This design won a bronze award at Malofiej 23. For more information about Malofiej, see the SA Visual blog entry "There's No Infographic without Info (and other Lessons from Malofiej)".

Graphic by Martin Krzywinski, illustrations by Portia Sloan Rollings.

Scientific American Graphic Science - Martin Krzywinski. / Martin Krzywinski @MKrzywinski mkweb.bcgsc.ca
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news + thoughts

Predicting with confidence and tolerance

Wed 07-11-2018
I abhor averages. I like the individual case. —J.D. Brandeis.

We focus on the important distinction between confidence intervals, typically used to express uncertainty of a sampling statistic such as the mean and, prediction and tolerance intervals, used to make statements about the next value to be drawn from the population.

Confidence intervals provide coverage of a single point—the population mean—with the assurance that the probability of non-coverage is some acceptable value (e.g. 0.05). On the other hand, prediction and tolerance intervals both give information about typical values from the population and the percentage of the population expected to be in the interval. For example, a tolerance interval can be configured to tell us what fraction of sampled values (e.g. 95%) will fall into an interval some fraction of the time (e.g. 95%).

Martin Krzywinski @MKrzywinski mkweb.bcgsc.ca
Nature Methods Points of Significance column: Predicting with confidence and tolerance. (read)

Altman, N. & Krzywinski, M. (2018) Points of significance: Predicting with confidence and tolerance Nature Methods 15:843–844.

Background reading

Krzywinski, M. & Altman, N. (2013) Points of significance: Importance of being uncertain. Nature Methods 10:809–810.

4-day Circos course

Wed 31-10-2018

A 4-day introductory course on genome data parsing and visualization using Circos. Prepared for the Bioinformatics and Genome Analysis course in Institut Pasteur Tunis, Tunis, Tunisia.

Martin Krzywinski @MKrzywinski mkweb.bcgsc.ca
Composite of the kinds of images you will learn to make in this course.

Oryza longistaminata genome cake

Mon 24-09-2018

Data visualization should be informative and, where possible, tasty.

Stefan Reuscher from Bioscience and Biotechnology Center at Nagoya University celebrates a publication with a Circos cake.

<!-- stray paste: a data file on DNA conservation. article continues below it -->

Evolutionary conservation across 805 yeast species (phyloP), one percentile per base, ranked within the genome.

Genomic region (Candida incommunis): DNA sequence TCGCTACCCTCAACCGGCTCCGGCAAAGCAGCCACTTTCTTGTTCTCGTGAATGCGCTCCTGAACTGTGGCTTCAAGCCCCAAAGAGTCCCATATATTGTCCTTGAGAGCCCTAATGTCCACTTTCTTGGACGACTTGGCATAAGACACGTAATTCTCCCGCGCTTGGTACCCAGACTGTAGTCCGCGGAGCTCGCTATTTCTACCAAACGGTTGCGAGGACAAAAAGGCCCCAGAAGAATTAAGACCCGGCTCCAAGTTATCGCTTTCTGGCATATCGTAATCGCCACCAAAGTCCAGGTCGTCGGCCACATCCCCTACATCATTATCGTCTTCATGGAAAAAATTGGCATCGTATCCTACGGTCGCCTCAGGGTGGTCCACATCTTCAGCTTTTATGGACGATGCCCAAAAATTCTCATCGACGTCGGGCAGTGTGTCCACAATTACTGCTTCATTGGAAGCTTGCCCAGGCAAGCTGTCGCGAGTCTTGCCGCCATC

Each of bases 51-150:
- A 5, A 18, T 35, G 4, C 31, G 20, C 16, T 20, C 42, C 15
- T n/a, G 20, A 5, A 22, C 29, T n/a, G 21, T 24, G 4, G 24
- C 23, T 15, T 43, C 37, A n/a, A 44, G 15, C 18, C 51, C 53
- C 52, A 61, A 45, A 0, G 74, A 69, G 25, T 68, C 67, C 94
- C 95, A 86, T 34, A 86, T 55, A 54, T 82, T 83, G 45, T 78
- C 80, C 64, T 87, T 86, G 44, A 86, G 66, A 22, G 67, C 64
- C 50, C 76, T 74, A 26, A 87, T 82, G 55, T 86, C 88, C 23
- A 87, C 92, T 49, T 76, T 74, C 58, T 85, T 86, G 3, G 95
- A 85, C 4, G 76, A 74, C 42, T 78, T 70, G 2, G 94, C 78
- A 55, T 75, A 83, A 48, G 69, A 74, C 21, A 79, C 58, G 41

The cake shows an overview of a de-novo assembled genome of a wild rice species Oryza longistaminata.

Martin Krzywinski @MKrzywinski mkweb.bcgsc.ca
Circos cake celebrating Reuscher et al. 2018 publication of the Oryza longistaminata genome.

Optimal experimental design

Tue 31-07-2018
Customize the experiment for the setting instead of adjusting the setting to fit a classical design.

The presence of constraints in experiments, such as sample size restrictions, awkward blocking or disallowed treatment combinations may make using classical designs very difficult or impossible.

Optimal design is a powerful, general purpose alternative for high quality, statistically grounded designs under nonstandard conditions.

Martin Krzywinski @MKrzywinski mkweb.bcgsc.ca
Nature Methods Points of Significance column: Optimal experimental design. (read)

We discuss two types of optimal designs (D-optimal and I-optimal) and show how it can be applied to a scenario with sample size and blocking constraints.

Smucker, B., Krzywinski, M. & Altman, N. (2018) Points of significance: Optimal experimental design Nature Methods 15:599–600.

Background reading

Krzywinski, M., Altman, N. (2014) Points of significance: Two factor designs. Nature Methods 11:1187–1188.

Krzywinski, M. & Altman, N. (2014) Points of significance: Analysis of variance (ANOVA) and blocking. Nature Methods 11:699–700.

Krzywinski, M. & Altman, N. (2014) Points of significance: Designing comparative experiments. Nature Methods 11:597–598.